Should your child be experiencing school refusal, you can discuss with the school the best ways to encourage learning in a safe and supported environment. In some cases, reduced school hours may be able to be negotiated. School excursions can also be negotiated if your child struggles with this external engagement. We suggest engaging a school advocate to assist you with negotiating with your child’s school.
If school refusal is affecting your child’s mental health, we suggest exploring other schooling options such as home school or independent and alternative schools. We recently offered a webinar on school refusal, if you would like to learn when our next school refusal webinar will be held then send us an email or join our newsletter.
You can also visit our directory to look for advocates in your area.
Q. Can I get help for my child’s mental health while waiting for an autism diagnosis?
You can actually access 10 free or heavily subsidise Medicare appointments to a psychologist through a referral from your GP. It is a Mental health plan via the Better Access initiative. You will need to visit your GP to get this referral.
Your GP or the clinic nurse will fill out a questionnaire and establish if you qualify or the plan. Once you have this you may book a psychologist or allied health provider to assist you your child with any mental health challenges. You may be placed on a waitlist, however there are some things you can do to ensure a faster appointment.
As above, you can put your name down on multiple waitlists, ensure you phone the practice regularly to ask about anticipated availability of appointments, and make sure you let them know if you are available for last minute cancelations.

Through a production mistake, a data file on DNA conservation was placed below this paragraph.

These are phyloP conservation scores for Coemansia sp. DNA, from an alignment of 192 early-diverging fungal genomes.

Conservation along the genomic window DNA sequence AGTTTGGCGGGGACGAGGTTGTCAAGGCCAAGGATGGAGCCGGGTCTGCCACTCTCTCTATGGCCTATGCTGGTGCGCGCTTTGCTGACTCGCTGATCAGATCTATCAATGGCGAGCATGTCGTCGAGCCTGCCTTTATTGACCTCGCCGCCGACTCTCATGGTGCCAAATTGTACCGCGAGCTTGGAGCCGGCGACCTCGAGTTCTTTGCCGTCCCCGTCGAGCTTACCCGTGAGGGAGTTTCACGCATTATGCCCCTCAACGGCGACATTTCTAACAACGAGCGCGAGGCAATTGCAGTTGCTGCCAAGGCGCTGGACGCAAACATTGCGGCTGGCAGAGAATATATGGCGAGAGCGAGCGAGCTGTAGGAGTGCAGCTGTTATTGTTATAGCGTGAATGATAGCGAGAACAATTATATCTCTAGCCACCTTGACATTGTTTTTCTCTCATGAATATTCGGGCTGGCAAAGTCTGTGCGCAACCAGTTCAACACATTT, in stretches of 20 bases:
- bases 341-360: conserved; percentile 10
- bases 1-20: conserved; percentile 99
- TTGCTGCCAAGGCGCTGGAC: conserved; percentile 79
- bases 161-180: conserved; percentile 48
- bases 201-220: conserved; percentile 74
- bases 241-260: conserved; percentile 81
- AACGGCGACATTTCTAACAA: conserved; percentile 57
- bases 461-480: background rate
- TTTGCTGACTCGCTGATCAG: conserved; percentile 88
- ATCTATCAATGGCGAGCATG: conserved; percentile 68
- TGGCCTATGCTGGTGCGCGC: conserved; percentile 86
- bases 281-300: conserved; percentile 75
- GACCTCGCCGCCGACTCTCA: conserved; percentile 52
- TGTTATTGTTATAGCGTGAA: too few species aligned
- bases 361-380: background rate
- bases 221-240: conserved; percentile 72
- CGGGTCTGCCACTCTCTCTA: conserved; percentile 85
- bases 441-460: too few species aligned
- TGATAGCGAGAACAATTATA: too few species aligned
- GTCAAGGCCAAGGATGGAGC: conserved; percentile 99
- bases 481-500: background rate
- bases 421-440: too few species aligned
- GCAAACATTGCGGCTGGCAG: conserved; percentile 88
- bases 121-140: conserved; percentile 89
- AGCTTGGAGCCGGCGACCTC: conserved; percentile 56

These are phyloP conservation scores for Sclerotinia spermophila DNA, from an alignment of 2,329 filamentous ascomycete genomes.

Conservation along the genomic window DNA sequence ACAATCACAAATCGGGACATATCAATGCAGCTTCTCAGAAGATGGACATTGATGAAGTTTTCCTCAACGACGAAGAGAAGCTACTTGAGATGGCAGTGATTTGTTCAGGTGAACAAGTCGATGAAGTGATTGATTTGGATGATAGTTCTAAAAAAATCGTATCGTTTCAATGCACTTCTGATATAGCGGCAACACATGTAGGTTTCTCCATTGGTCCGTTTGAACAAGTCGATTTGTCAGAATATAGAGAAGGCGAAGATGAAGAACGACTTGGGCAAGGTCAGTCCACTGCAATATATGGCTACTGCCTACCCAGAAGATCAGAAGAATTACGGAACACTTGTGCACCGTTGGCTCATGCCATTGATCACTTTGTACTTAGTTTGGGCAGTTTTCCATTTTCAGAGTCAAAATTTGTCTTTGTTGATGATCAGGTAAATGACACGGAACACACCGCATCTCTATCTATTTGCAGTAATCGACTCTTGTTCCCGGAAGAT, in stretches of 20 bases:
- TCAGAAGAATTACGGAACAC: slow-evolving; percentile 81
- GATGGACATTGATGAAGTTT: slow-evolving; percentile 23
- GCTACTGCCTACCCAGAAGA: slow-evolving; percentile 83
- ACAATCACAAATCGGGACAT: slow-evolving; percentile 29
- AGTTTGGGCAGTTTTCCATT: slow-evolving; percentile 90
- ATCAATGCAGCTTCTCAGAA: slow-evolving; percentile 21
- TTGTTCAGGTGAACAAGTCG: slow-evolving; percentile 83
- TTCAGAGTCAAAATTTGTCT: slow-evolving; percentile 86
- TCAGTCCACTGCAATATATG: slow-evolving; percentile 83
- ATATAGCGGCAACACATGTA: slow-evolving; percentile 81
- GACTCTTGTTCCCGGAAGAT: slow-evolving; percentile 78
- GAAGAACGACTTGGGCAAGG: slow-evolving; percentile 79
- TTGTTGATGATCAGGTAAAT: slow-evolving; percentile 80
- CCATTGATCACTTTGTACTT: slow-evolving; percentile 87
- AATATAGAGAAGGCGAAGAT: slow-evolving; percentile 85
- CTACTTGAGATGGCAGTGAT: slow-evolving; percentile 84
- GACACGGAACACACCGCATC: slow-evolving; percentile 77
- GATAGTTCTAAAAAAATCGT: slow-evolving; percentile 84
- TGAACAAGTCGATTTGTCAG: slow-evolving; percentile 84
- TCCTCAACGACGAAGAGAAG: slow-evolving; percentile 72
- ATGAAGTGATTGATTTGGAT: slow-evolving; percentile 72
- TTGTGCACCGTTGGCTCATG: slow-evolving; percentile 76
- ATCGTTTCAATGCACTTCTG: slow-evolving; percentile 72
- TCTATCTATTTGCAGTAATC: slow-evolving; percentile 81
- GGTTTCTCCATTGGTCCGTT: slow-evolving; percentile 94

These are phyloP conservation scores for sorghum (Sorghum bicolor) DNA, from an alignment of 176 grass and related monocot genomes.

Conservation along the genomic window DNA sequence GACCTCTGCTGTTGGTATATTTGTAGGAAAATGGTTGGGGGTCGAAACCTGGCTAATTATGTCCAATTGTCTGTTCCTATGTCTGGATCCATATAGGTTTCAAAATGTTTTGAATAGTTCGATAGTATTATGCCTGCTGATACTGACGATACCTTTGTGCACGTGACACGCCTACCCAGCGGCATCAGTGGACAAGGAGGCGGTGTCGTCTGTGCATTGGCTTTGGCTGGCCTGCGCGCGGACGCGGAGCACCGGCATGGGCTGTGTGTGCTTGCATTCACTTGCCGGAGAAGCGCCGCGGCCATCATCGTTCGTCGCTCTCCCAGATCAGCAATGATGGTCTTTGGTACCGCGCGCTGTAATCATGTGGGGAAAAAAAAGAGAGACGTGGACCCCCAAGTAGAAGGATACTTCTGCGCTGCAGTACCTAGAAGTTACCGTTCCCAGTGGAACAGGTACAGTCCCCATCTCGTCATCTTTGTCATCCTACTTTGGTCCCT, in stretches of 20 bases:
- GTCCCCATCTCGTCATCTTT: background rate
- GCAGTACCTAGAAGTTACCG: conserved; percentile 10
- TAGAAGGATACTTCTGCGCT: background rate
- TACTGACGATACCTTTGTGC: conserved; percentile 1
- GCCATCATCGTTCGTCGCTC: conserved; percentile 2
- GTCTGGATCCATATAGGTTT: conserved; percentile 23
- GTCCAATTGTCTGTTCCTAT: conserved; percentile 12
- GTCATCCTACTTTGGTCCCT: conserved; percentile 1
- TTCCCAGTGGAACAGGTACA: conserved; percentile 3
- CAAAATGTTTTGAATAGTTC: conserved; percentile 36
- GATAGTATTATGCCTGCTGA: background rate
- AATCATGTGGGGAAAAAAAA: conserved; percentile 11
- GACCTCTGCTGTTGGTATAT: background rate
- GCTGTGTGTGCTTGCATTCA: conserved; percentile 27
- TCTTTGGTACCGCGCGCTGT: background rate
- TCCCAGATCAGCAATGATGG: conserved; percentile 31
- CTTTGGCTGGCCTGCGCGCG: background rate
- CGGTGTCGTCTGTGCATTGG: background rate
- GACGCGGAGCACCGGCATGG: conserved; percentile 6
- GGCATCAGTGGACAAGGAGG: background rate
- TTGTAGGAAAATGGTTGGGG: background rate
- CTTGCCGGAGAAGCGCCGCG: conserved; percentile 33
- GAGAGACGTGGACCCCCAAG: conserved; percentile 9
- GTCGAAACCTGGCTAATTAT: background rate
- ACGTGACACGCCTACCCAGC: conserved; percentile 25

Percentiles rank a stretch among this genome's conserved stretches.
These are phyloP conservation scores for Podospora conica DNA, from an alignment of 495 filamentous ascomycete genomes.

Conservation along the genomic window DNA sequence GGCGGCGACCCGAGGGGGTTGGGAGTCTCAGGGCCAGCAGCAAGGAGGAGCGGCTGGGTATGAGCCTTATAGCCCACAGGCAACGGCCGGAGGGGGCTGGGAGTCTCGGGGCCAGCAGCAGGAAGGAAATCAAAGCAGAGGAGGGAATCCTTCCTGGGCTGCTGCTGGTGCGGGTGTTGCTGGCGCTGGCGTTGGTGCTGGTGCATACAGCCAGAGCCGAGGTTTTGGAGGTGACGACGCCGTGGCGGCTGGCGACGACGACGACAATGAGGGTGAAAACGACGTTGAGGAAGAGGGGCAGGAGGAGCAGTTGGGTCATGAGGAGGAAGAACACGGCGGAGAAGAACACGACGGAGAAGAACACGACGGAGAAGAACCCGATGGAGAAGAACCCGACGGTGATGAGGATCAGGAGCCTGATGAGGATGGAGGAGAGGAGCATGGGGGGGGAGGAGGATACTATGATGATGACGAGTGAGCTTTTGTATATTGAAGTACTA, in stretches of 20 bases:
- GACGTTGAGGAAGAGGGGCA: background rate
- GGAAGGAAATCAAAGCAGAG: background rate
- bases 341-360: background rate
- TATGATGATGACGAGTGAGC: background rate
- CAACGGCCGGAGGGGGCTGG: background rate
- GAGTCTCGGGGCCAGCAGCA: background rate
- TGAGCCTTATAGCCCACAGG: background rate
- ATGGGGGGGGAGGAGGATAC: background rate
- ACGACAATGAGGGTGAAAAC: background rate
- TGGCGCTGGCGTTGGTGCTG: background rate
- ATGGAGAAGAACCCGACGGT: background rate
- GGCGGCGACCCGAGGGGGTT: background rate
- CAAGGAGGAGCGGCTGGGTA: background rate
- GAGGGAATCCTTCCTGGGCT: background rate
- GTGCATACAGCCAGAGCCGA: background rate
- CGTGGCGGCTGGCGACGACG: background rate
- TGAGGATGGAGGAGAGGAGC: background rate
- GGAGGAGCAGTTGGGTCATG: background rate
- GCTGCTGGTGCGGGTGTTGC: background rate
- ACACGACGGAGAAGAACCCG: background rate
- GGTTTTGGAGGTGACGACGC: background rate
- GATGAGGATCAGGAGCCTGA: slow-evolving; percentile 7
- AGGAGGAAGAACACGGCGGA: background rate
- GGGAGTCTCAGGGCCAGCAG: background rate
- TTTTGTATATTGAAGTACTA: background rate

You might also want to utilise these mental health services,
Q. What do I tell friends and family while awaiting an autism diagnosis?
Share what you feel comfortable sharing, no more and no less. You are under no obligation to justify your child’s behaviour, or how you choose to support your child.
It may be helpful to share the information with your child’s school to start early support. Especially if you find your child is struggling to attend school or complete schoolwork.
You should not be ashamed of seeking an autism diagnosis for your child however we appreciate it may be a bit overwhelming. Move at your own pace and share information if you feel it relevant of helpful. Having family support can help you navigate the huge amount of information being learnt about your child and how best to support them.
Learning from the community who has experienced this before may be helpful when navigating your own emotions and wellbeing as a parent and carer.
Q. Is there support for myself as a parent?
Yes, there is. Your child does not need a formal diagnose to access these carer supports. So while you are waiting for and autism diagnosis you can visit Carers Australia to learn about ways you can access support and information. They offer free webinars and personalised supports should you need assistance. You can call them or visit their website. Carer Gateway is also a federally funded carer support service for carers, they also have a free telephone service.
There are also many independent carer support organisations that may be able to support you. You can view them here.
Q. Do I need a formal diagnosis for early intervention or supports?
For children aged 0-6 years of age, a diagnosis is not required to access early intervention services privately or through the NDIS.
Early Intervention can be vital in setting up supports and understanding your child’s support needs.
For older children you do not need a formal diagnosis to begin supports with allied health. In fact, an Occupational therapist can be very helpful in identifying ways to support your child. They may provide support suggestions for school and daily living skills.
You might also choose to enrol your child is activities that support autistic children, this could be autistic social groups or mentoring, either online or in person. There are a wide range of autistic led social groups in our directory.